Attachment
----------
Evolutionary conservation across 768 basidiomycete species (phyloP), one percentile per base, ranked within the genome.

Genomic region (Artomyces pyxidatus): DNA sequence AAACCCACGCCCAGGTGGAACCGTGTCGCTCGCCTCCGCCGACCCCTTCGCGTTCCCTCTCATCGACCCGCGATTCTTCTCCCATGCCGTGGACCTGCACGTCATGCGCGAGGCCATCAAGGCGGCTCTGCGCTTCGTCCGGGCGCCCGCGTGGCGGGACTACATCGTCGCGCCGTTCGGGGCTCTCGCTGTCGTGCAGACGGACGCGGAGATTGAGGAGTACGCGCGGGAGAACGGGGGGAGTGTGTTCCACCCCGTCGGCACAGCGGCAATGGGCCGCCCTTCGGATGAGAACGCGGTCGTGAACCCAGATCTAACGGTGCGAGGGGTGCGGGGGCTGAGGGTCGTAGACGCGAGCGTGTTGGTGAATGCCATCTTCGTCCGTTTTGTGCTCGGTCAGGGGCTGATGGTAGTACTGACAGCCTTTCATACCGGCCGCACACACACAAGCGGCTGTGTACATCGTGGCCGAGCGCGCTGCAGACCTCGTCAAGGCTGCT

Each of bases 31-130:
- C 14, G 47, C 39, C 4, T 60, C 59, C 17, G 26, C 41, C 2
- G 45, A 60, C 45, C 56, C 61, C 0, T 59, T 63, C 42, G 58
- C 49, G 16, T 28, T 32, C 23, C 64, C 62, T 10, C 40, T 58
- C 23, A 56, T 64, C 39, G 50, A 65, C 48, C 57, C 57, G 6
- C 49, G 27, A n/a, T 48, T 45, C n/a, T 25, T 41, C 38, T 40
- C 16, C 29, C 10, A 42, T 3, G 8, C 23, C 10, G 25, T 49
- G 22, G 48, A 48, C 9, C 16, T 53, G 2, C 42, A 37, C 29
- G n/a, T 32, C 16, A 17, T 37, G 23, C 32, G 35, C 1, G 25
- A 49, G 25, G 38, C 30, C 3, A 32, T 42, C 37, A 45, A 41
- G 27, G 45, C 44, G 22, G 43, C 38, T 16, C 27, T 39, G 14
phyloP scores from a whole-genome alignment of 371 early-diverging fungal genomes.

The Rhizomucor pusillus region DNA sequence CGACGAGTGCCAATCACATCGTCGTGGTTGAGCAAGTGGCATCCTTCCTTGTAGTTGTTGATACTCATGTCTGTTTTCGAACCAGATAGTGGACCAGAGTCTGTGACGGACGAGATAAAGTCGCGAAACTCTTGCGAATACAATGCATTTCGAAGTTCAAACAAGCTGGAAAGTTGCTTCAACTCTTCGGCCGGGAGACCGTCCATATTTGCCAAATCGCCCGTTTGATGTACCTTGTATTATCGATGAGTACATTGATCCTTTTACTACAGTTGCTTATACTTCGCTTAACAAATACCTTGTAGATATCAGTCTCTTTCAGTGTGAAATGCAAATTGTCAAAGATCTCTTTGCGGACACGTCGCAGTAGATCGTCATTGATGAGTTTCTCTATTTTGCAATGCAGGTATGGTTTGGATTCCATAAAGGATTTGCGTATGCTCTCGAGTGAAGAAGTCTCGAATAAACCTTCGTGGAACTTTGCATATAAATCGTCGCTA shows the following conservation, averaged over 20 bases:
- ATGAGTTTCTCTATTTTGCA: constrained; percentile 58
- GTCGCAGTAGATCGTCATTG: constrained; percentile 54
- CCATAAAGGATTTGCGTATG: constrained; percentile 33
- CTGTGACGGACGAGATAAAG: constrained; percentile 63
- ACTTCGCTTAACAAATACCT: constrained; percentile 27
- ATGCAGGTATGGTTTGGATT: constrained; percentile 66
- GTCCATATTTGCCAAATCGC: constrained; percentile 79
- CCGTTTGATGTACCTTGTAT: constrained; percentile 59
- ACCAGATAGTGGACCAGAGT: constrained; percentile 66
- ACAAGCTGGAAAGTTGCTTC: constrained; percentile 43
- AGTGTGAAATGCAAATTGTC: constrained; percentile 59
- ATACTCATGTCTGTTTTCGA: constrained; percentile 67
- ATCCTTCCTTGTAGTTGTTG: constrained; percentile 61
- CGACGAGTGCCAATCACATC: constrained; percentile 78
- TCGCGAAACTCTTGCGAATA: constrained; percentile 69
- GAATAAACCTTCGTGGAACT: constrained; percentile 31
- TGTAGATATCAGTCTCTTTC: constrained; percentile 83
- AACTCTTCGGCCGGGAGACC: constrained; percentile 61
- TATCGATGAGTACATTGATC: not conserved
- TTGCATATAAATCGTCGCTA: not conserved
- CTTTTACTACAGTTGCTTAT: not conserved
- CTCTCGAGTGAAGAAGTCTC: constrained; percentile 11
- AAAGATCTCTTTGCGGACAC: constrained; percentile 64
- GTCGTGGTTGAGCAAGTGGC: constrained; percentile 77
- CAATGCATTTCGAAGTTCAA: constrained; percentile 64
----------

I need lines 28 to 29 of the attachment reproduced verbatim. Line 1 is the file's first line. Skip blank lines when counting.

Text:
- ATCCTTCCTTGTAGTTGTTG: constrained; percentile 61
- CGACGAGTGCCAATCACATC: constrained; percentile 78